German U Boats the German Term Paper

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178) One of the most effective weapons against the U-boats and one of the main elements which led to their decline, was the deployment very long-range (VLR) aircraft, particularly the Liberator B-24 bombers. (Lightbody, 2004, p. 178)

The Germans attempted to counter these stratgies with the deployment of the XXIII and XXI improved U-boats. These new U-boats were able to achieve higher speeds underwater, which were increased to approximately 20 knots, compared to the average 4 knots of the previous U-boats. (Lightbody, 2004, p. 178) They were also capable of operating at twice the depth of the ordinary U-boats and had had six torpedo tubes in place of the four on conventional craft. The new U-boats also had a hydraulic loading system, which was a radical improvement of the manual loading systems in older models. (Lightbody, 2004, p. 180)

These various countermeasures and improvements instituted by the German's were not enough to stop the decline of the influence of the U-boat in the Atlantic. One of the central issues that brought about this situation was the Germans did not address the infiltration of their encryption intelligence. The British and the American had been working on breaking the Enigma code which the U-boats used for communication.

Many studies claim that "The breaking of the Enigma Code virtually was as important to winning World War II as the Manhattan Project." (Kreyche, 2005, p. 80) the Enigma code was a complicated encryption that Germany has been using since the 1920's. Before the code was deciphered by the Allies it had "... plagued the Allies by directing Nazi U-boats to Allied convoys of troop and merchandise shipping.... Wolf packs sunk the ships with abandon, almost to the point of completely cutting off supplies. " (Kreyche, 2005, p. 80) Without the code and due to the various strategies that have already been mentioned which were implemented by the Allies, the U-boats became considerably less effective than in the past. In fact military historians point out that, " the history of the U-boat war from May 1943 to the fall of 1944 is a repetition of German defeat. The U-boat continued to suffer heavy losses without being able to come to attack." (U-boat Restoratives)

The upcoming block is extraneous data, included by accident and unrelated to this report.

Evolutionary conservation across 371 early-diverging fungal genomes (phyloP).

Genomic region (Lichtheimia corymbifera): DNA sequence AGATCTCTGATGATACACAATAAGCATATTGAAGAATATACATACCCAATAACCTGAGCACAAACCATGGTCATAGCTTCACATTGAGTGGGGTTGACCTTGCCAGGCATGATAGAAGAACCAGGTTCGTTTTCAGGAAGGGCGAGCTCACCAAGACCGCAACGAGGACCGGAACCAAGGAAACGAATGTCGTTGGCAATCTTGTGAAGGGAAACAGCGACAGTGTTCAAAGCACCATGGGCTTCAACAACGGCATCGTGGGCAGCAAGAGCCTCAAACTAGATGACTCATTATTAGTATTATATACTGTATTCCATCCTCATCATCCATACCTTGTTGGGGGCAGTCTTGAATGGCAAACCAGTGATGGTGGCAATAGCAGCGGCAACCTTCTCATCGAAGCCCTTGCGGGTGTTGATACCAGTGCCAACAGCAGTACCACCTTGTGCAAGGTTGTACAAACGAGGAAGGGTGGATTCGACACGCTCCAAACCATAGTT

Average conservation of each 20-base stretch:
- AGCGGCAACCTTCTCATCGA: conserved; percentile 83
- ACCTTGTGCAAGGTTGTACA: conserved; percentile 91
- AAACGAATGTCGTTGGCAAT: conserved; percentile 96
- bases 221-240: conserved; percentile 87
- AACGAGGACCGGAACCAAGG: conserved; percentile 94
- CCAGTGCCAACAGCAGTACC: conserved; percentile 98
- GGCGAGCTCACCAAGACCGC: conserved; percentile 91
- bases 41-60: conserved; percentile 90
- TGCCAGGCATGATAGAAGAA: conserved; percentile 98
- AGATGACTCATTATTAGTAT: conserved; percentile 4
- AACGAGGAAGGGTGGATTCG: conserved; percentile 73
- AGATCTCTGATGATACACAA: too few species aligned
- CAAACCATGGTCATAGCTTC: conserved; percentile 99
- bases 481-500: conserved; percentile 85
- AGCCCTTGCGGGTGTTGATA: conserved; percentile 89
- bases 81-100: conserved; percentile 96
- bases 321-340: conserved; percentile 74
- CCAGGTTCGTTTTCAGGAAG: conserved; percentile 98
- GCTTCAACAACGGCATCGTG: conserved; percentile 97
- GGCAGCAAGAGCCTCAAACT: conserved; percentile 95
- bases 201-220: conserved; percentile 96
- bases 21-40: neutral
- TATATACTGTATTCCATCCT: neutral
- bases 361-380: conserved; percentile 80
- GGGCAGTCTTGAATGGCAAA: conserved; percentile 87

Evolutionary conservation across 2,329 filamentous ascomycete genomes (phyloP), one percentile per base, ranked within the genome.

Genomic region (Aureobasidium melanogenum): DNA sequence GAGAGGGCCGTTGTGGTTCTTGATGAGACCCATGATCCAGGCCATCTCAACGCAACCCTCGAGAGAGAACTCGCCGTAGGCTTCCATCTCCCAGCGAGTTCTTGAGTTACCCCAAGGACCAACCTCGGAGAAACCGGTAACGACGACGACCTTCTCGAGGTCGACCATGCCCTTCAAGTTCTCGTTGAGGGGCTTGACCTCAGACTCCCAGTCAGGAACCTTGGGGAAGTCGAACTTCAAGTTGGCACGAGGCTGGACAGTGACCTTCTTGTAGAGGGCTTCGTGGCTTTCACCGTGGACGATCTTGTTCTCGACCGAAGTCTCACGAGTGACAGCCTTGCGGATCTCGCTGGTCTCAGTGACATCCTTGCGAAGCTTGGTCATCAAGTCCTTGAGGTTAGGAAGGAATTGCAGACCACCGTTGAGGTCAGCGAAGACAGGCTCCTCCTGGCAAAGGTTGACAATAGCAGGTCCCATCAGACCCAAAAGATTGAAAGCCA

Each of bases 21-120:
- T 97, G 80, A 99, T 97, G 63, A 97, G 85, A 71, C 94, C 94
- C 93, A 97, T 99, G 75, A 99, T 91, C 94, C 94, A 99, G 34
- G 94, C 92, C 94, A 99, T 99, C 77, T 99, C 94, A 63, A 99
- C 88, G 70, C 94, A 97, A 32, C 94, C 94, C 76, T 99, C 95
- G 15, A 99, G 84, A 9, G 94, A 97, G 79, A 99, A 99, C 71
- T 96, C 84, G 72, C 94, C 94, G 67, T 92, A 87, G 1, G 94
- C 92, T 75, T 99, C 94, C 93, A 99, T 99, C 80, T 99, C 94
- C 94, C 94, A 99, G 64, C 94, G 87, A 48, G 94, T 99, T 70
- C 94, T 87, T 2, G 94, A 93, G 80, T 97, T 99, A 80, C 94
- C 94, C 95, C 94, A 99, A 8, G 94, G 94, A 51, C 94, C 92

4. Conclusion

The German U-boats were certainly one of the most effective weapons in the German arsenal and had the potential of winning the war for Germany. The fact that they were invisible to the destroyers and convoys meant that they were a serious threat to the Allied supply lifeline. While the first few years of the war saw the success of the U-boat, yet various stratgies and technologies were implemented which eventually resulted in the decline of the U-boats and the war of attrition in the ocean was won by the Allies.

However, it should also be remembered that during the war the U-boats were responsible for sinking 2,882 merchant ships and 175 warships, and at the height of their success "...came close to isolating and defeating Great Britain by cutting off essential supplies." (Lightbody, 2004, p. 180) in terms of German losses the most reliable sources claim that record 779 U-boats were sunk out of 824 launched, and 28,000 men out of 39,000 in the U-boat service were killed. (Lightbody, 2004, p. 180) These figures tend to belie the common myth of the heroic U-boat and its invincible crews. In reality, for the men who manned them, they were little more than 'iron coffins'. (Lightbody, 2004, p. 180)


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Harbron, J. (1996, June). Fran Josef's Forgotten U-Boat Captains. History Today, 46, 51+. Retrieved September 4, 2006, from Questia database:

Kemble, Mike. U boat War (2001) Retrieved September 1, 2006, at

Kennedy, D.M. (1999, March). Victory at Sea. The Atlantic Monthly, 283, 51.

Kreyche, G.F. (2005, March). The Secret in Building 26: The Untold Story of America's War against the U-Boat Enigma Codes. USA Today (Society for the Advancement of Education), 133, 80.


Lightbody, B. (2004). The Second World War: Ambitions to Nemesis. New York: Routledge.


Martienssen, a. (1949). Hitler and His Admirals (1st ed.). New York: E.P. Dutton.


Sims, W.S., & Hendrick, B.J. (1920). The Victory at Sea. Garden City, NY: Doubleday Page & Company. Retrieved September 4, 2006, from Questia database:

Submarine. (2004). In the Columbia Encyclopedia (6th ed.). New York: Columbia University Press. Retrieved September 4, 2006, from Questia database:

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WILLIAMS a. (2002) "terror at sea; a major new BBC book and series reveal, for the first time, dramatic accounts from U-boat crewmen who surrendered the Enigma code machine to the Allies. The Mail on Sunday (London, England); 6/2/2002

Churchill once remarked that the only thing that he truly feared were the German U-boats. "The U-boat attack was our worst evil," Churchill later wrote, "the only thing that ever really frightened me during the war." (Kennedy, 1999, p. 51)[continue]

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